Nigeria: Keeping Democracy Alive
February 25, 2023 | Expert Insights
In Africa's biggest economy, with 1/6 of the entire continent's population, democracy has been a forlorn hope that somehow survives from one political transition to another. Riven by radicle Islamic terrorism, separatist sentiments, deep-seated corruption and intense tribal loyalties, this large and naturally endowed nation goes to election on February 25th.
Democracy in most of Africa has been on a backfoot with an avalanche of military coups over the last two years, having sent packing democratically elected rulers. The only silver lining in these coups compared to their past versions was that most were bloodless, and the outgoing incumbents were allowed to walk off with their lives and not be buried in unmarked graves after an especially gruesome death.
Therefore, global interest is riveted upon the conduct and outcome of the elections in Nigeria as it will have repercussions for the nation and a severe ripple effect in the continent. Let us not forget Nigeria is the driving force behind the African Union (AU) and provides the military muscle for all peace-enforcing missions that AU conducts.
The concerns of those who have the good of Nigeria in their hearts are well justified; large parts of Nigeria have become virtually ungovernable, with Abuja having rescinded its control and responsibilities to violent warlords and jihadi groups. Its economy has been spiralling out of control, having a severe cascading effect on its neighbours. Violence had reached endemic levels, with over 10,000 reported killed last year.
The most worrying issue is the lack of religious coherence. There are approximately 250 different ethnic groups that are either Muslims (in the North) or Christians (in the South). Like most countries having an ethnic and religious mix, politics thrive on sowing seeds of division along religious/ tribal lines. While Nigeria was able to prevent the secession of the Christian-dominated Biafra province in the 1960s through a brutal military campaign aided by the USSR, the ethnic and religious hatreds have survived and continue to surface every now and then, usually explosively.
Islamic State West Africa Province (ISWAP) has a free run over large segments of the North East along with its equally brutal ally, Boko Haram. In the North West, heavily armed criminal gangs prey on citizens with little protection from the state. The oil-rich Niger Delta remains a den of pirates and warlords, and in the South East, although suppressed, the flames of independence linger on in Biafra.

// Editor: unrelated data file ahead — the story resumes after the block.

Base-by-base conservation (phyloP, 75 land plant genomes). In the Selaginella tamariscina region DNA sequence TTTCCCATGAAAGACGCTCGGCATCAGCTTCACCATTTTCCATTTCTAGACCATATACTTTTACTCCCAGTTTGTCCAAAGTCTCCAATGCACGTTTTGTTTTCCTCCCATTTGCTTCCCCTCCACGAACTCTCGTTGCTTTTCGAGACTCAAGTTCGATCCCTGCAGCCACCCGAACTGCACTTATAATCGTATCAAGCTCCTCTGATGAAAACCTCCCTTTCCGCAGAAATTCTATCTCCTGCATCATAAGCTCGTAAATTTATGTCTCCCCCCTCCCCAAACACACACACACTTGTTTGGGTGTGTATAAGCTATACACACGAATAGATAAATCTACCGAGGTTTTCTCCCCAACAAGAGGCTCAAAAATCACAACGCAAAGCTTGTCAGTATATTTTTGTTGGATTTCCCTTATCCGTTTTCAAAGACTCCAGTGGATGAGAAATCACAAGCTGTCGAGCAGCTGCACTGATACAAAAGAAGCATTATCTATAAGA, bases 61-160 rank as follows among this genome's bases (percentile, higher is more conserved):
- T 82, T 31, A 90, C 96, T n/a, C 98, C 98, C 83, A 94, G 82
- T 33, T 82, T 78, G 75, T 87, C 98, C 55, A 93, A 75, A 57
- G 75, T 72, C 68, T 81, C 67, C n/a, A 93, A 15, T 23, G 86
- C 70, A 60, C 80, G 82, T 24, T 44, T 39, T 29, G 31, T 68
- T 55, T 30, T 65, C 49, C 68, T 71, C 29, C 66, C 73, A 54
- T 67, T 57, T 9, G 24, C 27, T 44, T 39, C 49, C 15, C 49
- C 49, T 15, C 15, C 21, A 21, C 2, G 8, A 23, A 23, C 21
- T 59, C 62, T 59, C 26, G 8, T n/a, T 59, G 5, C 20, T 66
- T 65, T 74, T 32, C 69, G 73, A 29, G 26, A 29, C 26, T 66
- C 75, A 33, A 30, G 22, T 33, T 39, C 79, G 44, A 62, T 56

Successive elected governments have done their share of damage to their country through nepotism, misrule, and corruption. The major players have been two political parties that have ruled for more than two decades-All Progressive Congress (APC) and the People’s Democratic Party (PDP).
With the rise of Mr Peter Obi, a new dimension has been introduced into Nigerian political space, which has evoked a great deal of interest domestically and overseas.
So who is Peter Obi? A 61-year-old businessman, Obi is no stranger to Nigerian politics. He has served as a provincial governor of Anambra, and after completing a tumultuous tenure with several attempts to impeach him, he joined the PDP, for whom he was the vice presidential candidate for 2019. This time he is the presidential nominee of the much lesser-known Labour Party.
Obi is playing upon the widespread disgust of the electorate with the two mainline parties that have governed Nigeria for over two decades. Unlike the traditional election campaigns that stroke tribal and religious bonds for winning votes, Mr Obi is reaching across the ethnic and religious divide, urging voters to step out of the mould of religion and tribal affinity and vote on the candidate's merit. This tack, so natural and common in most advanced democracies, is a unique feature in Nigerian elections!
While his two terms as the governor of Anambra were marred with allegations of corruption and efforts to impeach him, which he avoided through recourse to judicial redress, he left the state coffer full when he completed his second tenure. For Nigeria, as in most developing nations, this is again an achievement.
Coming from a business background, he has a better understanding of the economic situation and has promised economic growth on the back of restriction-free trade, liberalisation and strengthening of the central bank. The fact that the outgoing president, Mr Muhammadu Buhari, figures in the Pandora Papers listing the offshore accounts of politicians, has helped strengthen the case of Mr Obi.
As per the Nigerian constitution, a successful candidate must win the maximum votes in the entire country and secure 25 per cent of the votes in 2/3 of Nigeria's states and the capital. This may turn out to be a hard nut to crack for Mr Obi.
- Mr Obi's relatively younger age profile and his performance as a provincial governor are some qualities which make his success as the presidential candidate a strong possibility. Another factor is that strong anti-incumbency sentiments against the two major political parties may encourage the voters to give Mr Obi a chance at the presidency.
- In an ethnic and religion-divided nation, he brings in a breath of fresh air by canvassing across all such artificial barriers. Promising transparency, meritocracy, and development, he has touched just the right chords. Now we have to wait till this weekend, whether his argument has found its mark amongst the Nigerian electorate or whether religious and tribal affinities will continue to dominate the political landscape of this important African nation.